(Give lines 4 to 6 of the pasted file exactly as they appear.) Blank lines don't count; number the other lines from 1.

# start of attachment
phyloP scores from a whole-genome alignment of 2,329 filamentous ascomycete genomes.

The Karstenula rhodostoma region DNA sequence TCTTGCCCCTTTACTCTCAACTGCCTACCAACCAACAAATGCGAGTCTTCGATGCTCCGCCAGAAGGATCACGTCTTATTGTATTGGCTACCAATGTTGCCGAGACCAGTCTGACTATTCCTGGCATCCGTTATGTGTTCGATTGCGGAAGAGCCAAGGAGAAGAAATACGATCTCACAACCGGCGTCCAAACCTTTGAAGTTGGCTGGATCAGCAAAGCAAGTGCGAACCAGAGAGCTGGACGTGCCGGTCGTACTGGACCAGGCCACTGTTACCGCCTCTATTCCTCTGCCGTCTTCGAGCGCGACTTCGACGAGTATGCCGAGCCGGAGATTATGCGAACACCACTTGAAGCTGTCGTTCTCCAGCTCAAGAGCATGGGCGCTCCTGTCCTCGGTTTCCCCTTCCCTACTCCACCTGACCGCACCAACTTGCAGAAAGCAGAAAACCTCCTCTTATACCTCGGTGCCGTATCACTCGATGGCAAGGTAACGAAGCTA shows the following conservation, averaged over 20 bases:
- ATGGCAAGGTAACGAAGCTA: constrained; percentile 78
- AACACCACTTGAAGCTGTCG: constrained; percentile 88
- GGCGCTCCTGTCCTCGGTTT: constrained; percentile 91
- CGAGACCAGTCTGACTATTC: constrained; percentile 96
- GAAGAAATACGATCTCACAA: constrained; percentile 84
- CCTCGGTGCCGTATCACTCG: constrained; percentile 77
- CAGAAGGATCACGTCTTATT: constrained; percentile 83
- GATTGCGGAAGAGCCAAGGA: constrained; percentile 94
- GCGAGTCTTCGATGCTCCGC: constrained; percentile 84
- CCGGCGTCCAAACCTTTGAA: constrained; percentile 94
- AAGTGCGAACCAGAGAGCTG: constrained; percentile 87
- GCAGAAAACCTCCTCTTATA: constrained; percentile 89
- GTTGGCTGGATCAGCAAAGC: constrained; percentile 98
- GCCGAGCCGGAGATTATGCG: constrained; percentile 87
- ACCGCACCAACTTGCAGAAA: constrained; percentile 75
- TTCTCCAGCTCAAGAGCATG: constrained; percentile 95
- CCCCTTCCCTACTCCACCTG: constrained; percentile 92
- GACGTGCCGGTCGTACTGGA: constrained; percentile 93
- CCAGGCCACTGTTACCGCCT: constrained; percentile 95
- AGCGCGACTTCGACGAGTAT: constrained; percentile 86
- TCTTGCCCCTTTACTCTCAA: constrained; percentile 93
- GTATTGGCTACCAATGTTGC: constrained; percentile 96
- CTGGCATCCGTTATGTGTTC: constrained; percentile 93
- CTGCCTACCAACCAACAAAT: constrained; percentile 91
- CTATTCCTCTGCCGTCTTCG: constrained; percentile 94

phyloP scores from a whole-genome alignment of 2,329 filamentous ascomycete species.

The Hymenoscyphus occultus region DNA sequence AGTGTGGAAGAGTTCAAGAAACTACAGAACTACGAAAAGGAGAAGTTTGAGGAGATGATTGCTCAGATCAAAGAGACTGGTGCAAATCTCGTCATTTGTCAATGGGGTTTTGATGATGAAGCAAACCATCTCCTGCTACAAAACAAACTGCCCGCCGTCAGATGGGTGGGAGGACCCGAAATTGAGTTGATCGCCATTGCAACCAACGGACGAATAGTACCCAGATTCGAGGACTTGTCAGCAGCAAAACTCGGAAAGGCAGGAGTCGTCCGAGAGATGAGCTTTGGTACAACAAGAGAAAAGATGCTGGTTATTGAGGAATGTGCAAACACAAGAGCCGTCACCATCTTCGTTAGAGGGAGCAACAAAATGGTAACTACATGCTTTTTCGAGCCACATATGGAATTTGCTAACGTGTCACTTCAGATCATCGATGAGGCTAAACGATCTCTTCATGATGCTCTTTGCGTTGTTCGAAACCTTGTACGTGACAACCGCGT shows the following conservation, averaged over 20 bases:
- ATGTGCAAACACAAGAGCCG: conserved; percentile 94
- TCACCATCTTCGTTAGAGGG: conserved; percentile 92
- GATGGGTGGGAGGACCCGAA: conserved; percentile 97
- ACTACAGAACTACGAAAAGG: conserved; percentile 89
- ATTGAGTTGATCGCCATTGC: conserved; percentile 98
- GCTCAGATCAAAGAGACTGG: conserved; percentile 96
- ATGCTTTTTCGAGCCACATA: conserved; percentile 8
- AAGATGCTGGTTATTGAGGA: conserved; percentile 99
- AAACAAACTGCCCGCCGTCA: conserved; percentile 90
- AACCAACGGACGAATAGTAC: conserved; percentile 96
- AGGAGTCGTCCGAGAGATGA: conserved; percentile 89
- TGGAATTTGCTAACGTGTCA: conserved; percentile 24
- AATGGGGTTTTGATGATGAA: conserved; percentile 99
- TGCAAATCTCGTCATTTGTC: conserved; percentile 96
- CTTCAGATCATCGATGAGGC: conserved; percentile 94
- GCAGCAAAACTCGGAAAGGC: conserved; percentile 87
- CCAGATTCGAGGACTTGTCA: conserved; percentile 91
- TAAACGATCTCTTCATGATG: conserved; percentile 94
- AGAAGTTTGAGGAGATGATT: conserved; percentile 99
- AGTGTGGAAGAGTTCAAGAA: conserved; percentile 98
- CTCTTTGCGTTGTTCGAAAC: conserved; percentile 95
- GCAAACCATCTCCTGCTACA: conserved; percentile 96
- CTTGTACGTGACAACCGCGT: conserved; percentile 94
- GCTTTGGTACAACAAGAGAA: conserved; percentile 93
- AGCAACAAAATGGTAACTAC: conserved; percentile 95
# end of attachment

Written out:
- AACACCACTTGAAGCTGTCG: constrained; percentile 88
- GGCGCTCCTGTCCTCGGTTT: constrained; percentile 91
- CGAGACCAGTCTGACTATTC: constrained; percentile 96